Would your modifications make your car more liable to theft?
Some drivers are finding that they have invalidated their insurance cover without realising it.
As credit gets tighter, you may choose to make changes to upgrade your old car instead of buying a new one.
But if you make significant improvements, insurers will expect to be told so your premium can be adjusted accordingly.
If you fail to do so, in extreme cases you may be left without any cover at all.
Have you had an insurance claim refused due to modifications to your car?
Do you think insurers are too strict about added extras?
Or maybe you think it is the customers duty to inform the insurer of any changes and anyone who does not should expect to be penalised.
Why not share your thoughts?
We asked for your comments, a selection of which are below. The debate is now closed.
MOST RECENT COMMENTS:
I find it a harsh penalty to drivers who make there car that little bit different to standard cars. For instance when declaring alloy wheels, when speaking to the insurance company it's as if they are saying: "yes of course alloy wheels are going to put your life and other road users in danger". Actually the wheel size and width give the car more grip on the road, surely?
Dan Woodward, Broadstairs
I had reversing sensors fitted and when I informed my insurance company and was chatting to the operator I found that the factory fitted options (Fords sports pack 1 on a C-Max) also needed to be declared. I wonder how many other people who have factory fitted options are aware that they need to declare them as the vehicle is not "standard build".
Chris Pickard, Hull
I think insurance companies avoid paying whenever they can - the main thing your correspondent throws up, which I will take up with my MP, is it seems that legal whiz-kids in insurance companies regard the rest of us as prey to extract money from - rather like the financial disaster. It seems you need a PhD in Small Print to understand their conditions. One insurance company insists on charging me a £25 fee for cancellation of their car insurance policybefore it had even started. I feel cheated by their small print which I didn't see amongst the forest of .PDF files.
David Walter, Yarkhill, Hereford
I couldn't insure my car/van because I had increased its protection from theft/vandalism by sleeping in it at night during a few weeks touring! Also insurers ask the stupid question, "What is the value of the vehicle?" As we are not professional valuers how do we know? The price paid is not a guide - and if we are given the vehicle? They can look in the Glass Guide can't they?
D. Anthony, Hastings
My car has been written off, and because it's an MG the insurer thinks it can get away with offering a ridiculously low settlement figure as they are no longer manufactured. When calculating a more reasonable figure that I wanted to settle the claim, I worked out that it had nearly £3,000 worth of factory fitted extras, to which they snottily asked why I hadn't declared them. I don't see how I could have known, itemised and been expected to do that at the time of purchase from the used-car dealer. Extras fitted after it left the factory maybe. At the moment I am going through their complaints department, as the accident happened in mid December, and I haven't received a penny so far, or been offered a hire car. At the moment I won't mention their name, but will not be fobbed-off by them either.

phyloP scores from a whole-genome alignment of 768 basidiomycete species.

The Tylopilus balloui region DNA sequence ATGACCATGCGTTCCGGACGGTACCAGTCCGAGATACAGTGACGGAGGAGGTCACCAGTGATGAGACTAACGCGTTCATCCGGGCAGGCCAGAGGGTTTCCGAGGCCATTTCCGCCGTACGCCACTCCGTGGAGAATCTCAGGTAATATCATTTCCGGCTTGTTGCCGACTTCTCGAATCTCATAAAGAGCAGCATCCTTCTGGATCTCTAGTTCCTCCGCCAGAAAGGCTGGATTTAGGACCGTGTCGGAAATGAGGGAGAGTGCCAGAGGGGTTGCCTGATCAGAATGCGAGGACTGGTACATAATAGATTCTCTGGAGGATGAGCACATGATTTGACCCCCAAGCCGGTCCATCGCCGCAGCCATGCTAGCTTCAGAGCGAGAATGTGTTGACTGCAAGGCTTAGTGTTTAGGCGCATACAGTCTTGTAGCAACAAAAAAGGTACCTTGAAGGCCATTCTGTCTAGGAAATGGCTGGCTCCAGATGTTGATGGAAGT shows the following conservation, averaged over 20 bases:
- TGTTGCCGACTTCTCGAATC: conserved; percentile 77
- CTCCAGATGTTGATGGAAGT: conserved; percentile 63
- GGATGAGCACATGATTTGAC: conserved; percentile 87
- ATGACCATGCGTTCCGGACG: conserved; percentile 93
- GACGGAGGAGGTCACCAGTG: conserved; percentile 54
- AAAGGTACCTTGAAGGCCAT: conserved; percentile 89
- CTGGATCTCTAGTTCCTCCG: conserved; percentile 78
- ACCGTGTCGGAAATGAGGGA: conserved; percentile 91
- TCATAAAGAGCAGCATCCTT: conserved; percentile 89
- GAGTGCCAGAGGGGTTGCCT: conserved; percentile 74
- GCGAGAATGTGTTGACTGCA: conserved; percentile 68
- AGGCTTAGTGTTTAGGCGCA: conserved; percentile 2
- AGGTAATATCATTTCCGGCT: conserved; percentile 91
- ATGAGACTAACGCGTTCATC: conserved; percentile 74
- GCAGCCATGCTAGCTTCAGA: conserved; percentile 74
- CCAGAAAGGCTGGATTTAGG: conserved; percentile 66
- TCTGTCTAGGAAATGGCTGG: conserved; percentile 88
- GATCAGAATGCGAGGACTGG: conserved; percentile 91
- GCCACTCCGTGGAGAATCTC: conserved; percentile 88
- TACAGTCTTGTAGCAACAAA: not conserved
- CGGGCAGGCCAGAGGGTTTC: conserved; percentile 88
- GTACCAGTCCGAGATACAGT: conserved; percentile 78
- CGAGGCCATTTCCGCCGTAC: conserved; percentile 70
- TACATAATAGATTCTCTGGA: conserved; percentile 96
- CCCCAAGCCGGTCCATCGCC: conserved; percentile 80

P J Wensor, Peterborough
Insurance companies have some wonderfully variable standards. Here they talk about invalidating insurance if there's been a sat-nav or something installed and yet my (ex) insurance company automatically renewed a policy and insisted, on pain of legal action, that I pay up two month's premiums for a car I hadn't possessed since the previous policy expired! Colour in the legality, morality and common sense customer-care of that for me if you can. How much bigger a modification can one make to a vehicle than to actually not own it at all - and yet they still demanded their insurance premium! I call that fraud. That's what they'd have called it had I actively tried to insure a car I didn't own. Moral of the story? When you ring up their (overseas) call-centre to cancel a policy be very, very, careful to obtain and note the call reference number, record the call and have the Archbishop of Somewhere witness your call...
Ian Hutson, Alford
It's about time insurance companies made clear what they are insuring and what they are no. For example, if you buy a new car without modifications you seem to be ok, but if it's been modified before you bought it second hand and at the time of getting it insured you state clearly that you are not aware of any modifications, then you should not have to worry if you make a claim later - it should be up to the insurance companies to either accept the car as is or not insure the vehicle in the first place. Most people buying a car would not know if it has been modified or not. You could replace a faulty part and have that called a modification if it was not replaced with exactly the same part.
Stephen Henney, Great Yarmouth
I have recently raised my concerns with my local MP, Mark Field, regarding in-car DVD systems visible to the driver. These systems, although supposedly only available when a vehicle is stationary have installations which can be easily overridden. Using a DVD system in the front of a car is a danger to the public and insurance companies obviously realise this. There are enough gadgets to distract drivers without adding this one.
Bryan Haywood, London
The comments we publish are not necessarily the views of the BBC but will reflect the balance of views we have received. It is helpful if contributors state if they work for any organisation relevant to an issue discussed. Readers should form their own views on whether messages published represent undeclared interests, or views prompted by a common source.